Britten, Four Sea Interludes


I was waiting to go on with this work, but I’ve been stopped by some problems with wind tuning and playback templates.

I’ll however release an early draft of Dawn, because it shows a series of fine-tuning to tempi and durations that may be of interest to those composing with Dorico (and my earn me some useful hint…).

The score is full of grace notes, that Dorico tries to interpret as it likes, and you have to redraw in Play mode as it should sound. A lot has still to be done to lengthen the releases and let them fade to niente.

The sound set is the old VSL VI with MIR.

Britten - Four Sea Interludes - Dawn (WIP)


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That’s quite beautiful!

Thank you Dan! The piece is fantastic, so I hope not to damage it too much, in the end.


I dont know this piece well, and dont have a score; but it sounds pretty realistic and holds my attention, which is the most important thing, though perhaps the high violins are too well in tune to be mistaken for reality! :grin:


Thank you for listening, David! As you know, most of the discussions of the latest days in this forum have related to detuning virtual instruments. So, how can I not detune them at last? :slight_smile:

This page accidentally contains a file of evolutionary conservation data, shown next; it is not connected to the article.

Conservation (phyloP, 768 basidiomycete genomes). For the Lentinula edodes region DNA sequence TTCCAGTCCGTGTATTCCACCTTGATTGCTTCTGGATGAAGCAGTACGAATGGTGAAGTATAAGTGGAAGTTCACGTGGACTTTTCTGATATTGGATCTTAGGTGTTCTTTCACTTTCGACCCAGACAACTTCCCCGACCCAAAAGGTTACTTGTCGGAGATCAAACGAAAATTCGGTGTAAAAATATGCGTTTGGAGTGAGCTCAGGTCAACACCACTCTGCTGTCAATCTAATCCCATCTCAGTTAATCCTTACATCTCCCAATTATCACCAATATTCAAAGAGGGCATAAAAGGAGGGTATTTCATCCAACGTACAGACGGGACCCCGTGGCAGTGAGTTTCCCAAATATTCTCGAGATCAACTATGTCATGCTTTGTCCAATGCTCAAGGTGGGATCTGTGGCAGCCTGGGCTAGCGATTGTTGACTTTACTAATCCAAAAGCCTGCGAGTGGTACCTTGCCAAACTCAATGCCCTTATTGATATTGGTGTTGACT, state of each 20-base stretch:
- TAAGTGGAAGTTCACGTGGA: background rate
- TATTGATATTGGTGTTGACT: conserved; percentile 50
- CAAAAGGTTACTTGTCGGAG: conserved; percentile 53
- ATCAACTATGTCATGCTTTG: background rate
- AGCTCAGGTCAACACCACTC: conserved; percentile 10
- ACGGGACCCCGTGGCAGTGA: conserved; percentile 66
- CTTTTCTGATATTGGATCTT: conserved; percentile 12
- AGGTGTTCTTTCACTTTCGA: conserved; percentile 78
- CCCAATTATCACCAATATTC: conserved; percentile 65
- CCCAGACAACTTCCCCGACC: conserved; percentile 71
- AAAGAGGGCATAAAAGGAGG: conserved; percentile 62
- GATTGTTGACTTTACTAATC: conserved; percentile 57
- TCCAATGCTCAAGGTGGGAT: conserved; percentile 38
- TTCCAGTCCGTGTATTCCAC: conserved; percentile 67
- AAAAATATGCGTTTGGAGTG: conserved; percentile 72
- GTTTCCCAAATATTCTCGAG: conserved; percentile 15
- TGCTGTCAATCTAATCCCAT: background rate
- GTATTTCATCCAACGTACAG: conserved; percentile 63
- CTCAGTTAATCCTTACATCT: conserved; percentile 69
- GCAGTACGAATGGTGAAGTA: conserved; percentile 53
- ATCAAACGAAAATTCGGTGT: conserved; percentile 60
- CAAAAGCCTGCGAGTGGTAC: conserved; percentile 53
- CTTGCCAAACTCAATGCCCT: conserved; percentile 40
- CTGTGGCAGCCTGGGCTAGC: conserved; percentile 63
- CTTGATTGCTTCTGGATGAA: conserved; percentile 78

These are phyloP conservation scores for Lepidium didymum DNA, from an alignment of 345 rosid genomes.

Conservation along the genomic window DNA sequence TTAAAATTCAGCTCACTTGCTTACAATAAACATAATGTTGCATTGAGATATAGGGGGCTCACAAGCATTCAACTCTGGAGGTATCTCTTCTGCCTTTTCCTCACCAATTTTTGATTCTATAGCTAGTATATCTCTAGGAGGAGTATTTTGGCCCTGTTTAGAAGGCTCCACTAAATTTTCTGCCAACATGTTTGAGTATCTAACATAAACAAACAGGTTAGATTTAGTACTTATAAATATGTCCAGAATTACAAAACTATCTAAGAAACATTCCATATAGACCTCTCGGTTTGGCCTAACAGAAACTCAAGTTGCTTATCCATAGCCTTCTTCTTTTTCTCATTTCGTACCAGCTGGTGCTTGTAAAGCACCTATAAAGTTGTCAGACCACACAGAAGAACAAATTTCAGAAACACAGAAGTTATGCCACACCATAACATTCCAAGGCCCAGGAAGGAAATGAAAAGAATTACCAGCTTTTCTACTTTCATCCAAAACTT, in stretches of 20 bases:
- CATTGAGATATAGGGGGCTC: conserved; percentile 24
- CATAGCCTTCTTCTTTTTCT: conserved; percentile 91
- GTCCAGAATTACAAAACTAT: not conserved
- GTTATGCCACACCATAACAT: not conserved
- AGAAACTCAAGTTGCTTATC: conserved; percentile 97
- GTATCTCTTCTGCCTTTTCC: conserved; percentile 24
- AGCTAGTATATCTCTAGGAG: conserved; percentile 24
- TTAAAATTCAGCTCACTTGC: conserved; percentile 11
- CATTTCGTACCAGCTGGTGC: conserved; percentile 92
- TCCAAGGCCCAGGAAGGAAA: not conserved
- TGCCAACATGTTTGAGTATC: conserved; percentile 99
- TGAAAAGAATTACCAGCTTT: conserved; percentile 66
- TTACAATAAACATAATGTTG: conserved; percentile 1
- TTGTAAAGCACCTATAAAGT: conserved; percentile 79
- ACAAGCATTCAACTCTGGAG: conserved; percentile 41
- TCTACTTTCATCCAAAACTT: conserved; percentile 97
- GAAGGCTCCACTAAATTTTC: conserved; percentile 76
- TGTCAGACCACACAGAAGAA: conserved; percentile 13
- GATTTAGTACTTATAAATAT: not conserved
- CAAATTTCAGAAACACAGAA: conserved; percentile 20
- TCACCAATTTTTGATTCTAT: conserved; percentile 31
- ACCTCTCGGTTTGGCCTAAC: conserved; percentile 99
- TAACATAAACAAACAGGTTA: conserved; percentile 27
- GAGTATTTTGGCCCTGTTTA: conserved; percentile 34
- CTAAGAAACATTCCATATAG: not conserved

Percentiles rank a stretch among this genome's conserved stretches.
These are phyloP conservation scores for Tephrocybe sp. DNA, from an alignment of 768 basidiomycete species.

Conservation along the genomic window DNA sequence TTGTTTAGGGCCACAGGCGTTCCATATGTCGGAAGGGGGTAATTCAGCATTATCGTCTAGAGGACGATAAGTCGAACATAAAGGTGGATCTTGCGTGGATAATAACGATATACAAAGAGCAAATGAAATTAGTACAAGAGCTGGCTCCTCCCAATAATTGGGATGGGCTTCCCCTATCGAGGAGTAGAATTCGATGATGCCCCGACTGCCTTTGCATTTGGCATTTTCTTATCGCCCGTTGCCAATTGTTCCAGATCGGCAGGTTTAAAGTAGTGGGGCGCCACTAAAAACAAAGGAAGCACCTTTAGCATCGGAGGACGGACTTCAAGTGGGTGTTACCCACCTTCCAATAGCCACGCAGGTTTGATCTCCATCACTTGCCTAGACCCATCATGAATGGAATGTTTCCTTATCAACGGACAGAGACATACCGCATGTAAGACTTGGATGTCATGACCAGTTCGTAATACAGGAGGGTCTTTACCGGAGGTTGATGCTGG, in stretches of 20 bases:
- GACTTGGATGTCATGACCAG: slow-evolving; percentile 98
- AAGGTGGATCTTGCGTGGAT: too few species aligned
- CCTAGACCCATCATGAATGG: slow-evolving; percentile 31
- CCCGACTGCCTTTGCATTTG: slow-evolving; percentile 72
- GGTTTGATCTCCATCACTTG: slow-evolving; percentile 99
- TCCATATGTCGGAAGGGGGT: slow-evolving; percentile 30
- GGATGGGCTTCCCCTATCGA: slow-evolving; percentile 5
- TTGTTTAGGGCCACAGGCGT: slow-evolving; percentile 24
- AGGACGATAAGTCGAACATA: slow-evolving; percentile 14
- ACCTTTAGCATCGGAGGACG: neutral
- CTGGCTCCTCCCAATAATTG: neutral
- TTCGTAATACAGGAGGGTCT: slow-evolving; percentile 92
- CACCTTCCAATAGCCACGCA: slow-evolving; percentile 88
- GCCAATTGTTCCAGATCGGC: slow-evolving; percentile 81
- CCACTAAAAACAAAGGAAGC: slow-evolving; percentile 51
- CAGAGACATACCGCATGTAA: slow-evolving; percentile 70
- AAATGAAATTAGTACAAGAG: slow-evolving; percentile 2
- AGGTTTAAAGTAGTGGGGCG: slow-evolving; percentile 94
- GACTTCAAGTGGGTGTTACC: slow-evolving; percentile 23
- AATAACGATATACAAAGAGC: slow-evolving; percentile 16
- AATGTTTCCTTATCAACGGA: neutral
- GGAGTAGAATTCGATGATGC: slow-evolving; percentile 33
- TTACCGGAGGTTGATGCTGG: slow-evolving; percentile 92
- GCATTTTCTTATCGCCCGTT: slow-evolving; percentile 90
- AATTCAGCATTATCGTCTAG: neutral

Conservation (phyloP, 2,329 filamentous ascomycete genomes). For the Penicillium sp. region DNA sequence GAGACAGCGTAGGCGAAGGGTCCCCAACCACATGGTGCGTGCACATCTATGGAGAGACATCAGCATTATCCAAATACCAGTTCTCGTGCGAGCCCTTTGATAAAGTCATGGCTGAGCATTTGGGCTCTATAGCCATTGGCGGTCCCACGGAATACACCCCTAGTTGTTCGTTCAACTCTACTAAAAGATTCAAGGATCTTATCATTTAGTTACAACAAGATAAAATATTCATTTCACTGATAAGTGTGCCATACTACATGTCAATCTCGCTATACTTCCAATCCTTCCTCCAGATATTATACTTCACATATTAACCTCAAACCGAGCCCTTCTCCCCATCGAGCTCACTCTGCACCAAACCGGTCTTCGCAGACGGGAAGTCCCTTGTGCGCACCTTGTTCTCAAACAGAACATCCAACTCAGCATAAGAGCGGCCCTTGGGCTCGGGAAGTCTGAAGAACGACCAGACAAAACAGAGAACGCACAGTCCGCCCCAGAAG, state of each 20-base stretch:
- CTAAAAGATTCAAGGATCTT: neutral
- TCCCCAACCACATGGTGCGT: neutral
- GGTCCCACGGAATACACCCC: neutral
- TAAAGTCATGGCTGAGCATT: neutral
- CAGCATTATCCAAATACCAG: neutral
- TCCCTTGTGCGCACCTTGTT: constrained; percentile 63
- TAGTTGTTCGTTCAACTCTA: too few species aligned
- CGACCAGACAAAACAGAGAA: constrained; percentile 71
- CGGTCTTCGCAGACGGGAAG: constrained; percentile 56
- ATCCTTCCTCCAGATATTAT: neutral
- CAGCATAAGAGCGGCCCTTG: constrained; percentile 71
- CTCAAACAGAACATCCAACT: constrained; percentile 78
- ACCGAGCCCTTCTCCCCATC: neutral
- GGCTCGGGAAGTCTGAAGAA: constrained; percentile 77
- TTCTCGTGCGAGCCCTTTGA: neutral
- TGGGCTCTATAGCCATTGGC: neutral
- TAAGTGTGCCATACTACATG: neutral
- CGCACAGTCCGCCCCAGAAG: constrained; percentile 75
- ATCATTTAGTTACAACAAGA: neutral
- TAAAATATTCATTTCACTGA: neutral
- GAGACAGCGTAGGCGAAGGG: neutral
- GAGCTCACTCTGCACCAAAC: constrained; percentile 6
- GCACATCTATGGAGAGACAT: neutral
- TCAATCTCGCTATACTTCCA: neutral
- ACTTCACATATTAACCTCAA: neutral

(Violins will probably remain mostly in tune; but winds will not…)


Lovely! If you are willing to share the Dorico file, it would be terrific to see it, but no worries if you want to hold onto it.

Stephen, thank you for asking. The project is still a work in progress. I am planning to do a tutorial and/or an article on the techniques I use with Dorico, but times are being a bit longer than I hoped.


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Thank you for sharing this. Britten is a major obsession of mine – has been for 50 years – so this is a pleasure to hear. I’ve listened once, but will pull out my full score of the whole opera tomorrow and listen again.

(My first self-tutorials in mastering Dorico involved inputting movements of Britten, just for my private study, including more refined study of the works themselves. I’ve done practically all of his second string quartet, for instance.)

Just listened to it on headphones - fantastic!